Two related stories in this week’s Standard by our science correspondent, Dr. Miryam Wahrman, beautifully told and scientifically complex, tell the heartbreaking story of Benny Landsman, not quite 1 1/2, and his little brother Josh, about 5 months old.

Both the brothers have Canavans disease; unless science stops and magic takes over, the boys are likely to die before they can turn 10.

Their grandmothers have devoted themselves to their care, and to raising money to fund the research that probably will not cure them but probably could prolong and comfort their lives.

There are many lessons to all of us in this story, should we be able to dry our eyes and still our hearts enough to learn them.

To be clear, none of those lessons is theological. I have no idea what people whose minds go in that direction make of this story, and I do not want to know.

This story is about human love and perseverance and the ability to keep going; about the ability to take love wherever you find it and make more of it and keep going; about the ability to find hope in odd places and make more of it and keep going.

It is also about science’s failures, and its successes, and its future.

The boys’ parents maybe could have been diagnosed as carriers, had the tests been more available and the need for both parents to take them been more clear. It is vital that we as a community stress the need for people who are thinking of becoming parents to test themselves, and to do it more than once, because as scientific knowledge grows the tests become ever more precise. Do not assume you know what any panel of tests will show. Take it.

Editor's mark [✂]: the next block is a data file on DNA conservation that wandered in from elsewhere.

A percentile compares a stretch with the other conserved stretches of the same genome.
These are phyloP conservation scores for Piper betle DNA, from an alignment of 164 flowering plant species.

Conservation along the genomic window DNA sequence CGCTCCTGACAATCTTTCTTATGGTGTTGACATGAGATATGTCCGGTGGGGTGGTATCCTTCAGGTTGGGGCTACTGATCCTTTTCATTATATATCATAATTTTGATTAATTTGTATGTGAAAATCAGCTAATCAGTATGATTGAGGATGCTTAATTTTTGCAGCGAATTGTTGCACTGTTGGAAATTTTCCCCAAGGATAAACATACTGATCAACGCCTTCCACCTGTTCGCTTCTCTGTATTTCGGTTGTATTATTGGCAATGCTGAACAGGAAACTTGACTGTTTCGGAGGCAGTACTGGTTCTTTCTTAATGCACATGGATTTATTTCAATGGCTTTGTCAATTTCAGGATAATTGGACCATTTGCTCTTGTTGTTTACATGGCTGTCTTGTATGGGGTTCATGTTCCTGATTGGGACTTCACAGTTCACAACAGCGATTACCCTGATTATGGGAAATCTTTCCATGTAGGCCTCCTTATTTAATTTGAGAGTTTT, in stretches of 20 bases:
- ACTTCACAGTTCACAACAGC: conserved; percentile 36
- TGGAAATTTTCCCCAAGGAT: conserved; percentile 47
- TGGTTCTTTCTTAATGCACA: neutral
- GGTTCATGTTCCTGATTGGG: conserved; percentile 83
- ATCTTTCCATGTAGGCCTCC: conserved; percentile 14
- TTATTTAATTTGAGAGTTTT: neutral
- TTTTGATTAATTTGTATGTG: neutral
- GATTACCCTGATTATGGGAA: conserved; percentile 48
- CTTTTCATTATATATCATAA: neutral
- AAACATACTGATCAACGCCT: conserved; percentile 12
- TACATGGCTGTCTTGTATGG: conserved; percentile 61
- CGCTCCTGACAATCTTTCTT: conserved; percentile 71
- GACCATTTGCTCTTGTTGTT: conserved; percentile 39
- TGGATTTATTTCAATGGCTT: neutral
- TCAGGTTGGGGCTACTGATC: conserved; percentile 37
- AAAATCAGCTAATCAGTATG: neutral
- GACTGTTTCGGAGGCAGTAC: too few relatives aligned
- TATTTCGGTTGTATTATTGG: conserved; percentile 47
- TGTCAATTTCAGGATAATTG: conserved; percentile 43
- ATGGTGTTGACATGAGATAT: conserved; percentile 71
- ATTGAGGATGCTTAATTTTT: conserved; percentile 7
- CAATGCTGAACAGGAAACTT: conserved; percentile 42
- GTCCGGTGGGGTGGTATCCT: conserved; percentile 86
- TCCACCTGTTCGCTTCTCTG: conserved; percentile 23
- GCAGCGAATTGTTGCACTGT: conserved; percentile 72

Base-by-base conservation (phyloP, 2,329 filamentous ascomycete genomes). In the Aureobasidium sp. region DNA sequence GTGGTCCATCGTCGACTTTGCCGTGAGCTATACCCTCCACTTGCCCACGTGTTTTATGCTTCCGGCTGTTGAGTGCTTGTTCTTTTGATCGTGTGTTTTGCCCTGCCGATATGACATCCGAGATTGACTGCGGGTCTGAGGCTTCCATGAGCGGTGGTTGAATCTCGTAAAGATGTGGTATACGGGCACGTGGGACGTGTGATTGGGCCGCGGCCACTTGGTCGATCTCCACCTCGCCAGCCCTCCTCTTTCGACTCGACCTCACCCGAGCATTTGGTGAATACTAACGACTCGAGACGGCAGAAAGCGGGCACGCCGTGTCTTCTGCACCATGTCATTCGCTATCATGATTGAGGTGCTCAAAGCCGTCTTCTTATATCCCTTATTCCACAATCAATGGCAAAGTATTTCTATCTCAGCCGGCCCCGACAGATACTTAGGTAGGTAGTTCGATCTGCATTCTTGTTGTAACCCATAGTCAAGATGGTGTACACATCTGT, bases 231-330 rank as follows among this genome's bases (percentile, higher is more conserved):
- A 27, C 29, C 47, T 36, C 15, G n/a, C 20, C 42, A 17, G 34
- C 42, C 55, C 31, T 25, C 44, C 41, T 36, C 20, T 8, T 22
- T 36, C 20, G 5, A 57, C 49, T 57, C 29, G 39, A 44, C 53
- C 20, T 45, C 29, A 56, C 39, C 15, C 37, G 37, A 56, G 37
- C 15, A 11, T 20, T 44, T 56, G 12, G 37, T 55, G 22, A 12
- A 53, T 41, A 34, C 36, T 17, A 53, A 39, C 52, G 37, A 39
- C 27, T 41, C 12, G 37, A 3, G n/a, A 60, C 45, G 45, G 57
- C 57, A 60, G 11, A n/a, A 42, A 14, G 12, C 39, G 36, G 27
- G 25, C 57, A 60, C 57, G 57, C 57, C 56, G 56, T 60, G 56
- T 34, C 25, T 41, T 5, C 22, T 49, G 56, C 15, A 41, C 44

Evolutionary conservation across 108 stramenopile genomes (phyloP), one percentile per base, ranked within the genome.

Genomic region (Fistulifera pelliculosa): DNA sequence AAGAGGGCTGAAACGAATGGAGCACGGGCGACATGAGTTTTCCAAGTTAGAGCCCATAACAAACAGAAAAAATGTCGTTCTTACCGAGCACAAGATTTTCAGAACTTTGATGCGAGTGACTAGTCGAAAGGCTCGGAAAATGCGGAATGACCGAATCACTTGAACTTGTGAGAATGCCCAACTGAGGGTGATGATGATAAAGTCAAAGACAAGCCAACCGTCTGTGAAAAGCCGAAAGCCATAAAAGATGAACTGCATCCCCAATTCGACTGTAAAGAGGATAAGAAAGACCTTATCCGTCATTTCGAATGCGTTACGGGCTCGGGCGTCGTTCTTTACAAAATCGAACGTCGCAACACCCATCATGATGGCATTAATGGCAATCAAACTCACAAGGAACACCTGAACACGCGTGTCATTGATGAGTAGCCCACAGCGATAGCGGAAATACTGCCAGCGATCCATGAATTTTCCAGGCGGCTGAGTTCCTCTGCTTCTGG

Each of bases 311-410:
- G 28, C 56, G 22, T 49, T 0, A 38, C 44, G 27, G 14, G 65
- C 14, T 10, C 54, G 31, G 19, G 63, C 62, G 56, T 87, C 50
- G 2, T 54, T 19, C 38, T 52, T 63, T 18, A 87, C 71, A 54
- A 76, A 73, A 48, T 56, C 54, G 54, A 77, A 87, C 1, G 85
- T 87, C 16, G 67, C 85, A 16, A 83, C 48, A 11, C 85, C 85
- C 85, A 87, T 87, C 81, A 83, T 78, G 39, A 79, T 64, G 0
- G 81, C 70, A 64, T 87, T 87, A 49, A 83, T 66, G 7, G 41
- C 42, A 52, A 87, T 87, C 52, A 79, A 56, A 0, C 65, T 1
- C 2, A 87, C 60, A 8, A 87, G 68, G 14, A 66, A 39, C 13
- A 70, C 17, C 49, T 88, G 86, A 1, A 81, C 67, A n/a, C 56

Fund science. That’s how we fight terrible illnesses like these. That’s how we keep children from dying. Fund science. Value science. Teach our children about the value of analytic thought, of never taking anything for granted, of challenging assumptions, of experimenting and experimenting and experimenting.

Value love. The boys’ parents and grandparents are not giving in despair, although who could blame them if they did? They are loving Bennie and Josh. They are giving them the experiences that all children deserve, no matter what we assume about their life expectancy. They are honoring their lives, listening to their laughs, playing with them, cuddling them, loving them. That matters.

Help the family. Contribute to its GoFundMe campaign. It will help the family afford the experimental drugs that will keep their sons alive, at least for now. Every little bit adds up, and every little bit counts. That matters.

As this new year begins, as we leave perhaps the most contentious year that most of us can remember, as we head toward a year that we fervently hope will be better, less partisan, less crude, less snarlingly ugly, we understand that we also are moving toward more light, and we hope that we also are moving toward hope.

Cherish hope. Nourish hope. Fund hope. Love hope. It matters.

We at the Jewish Standard wish all of our readers a new year of hope and love and peace.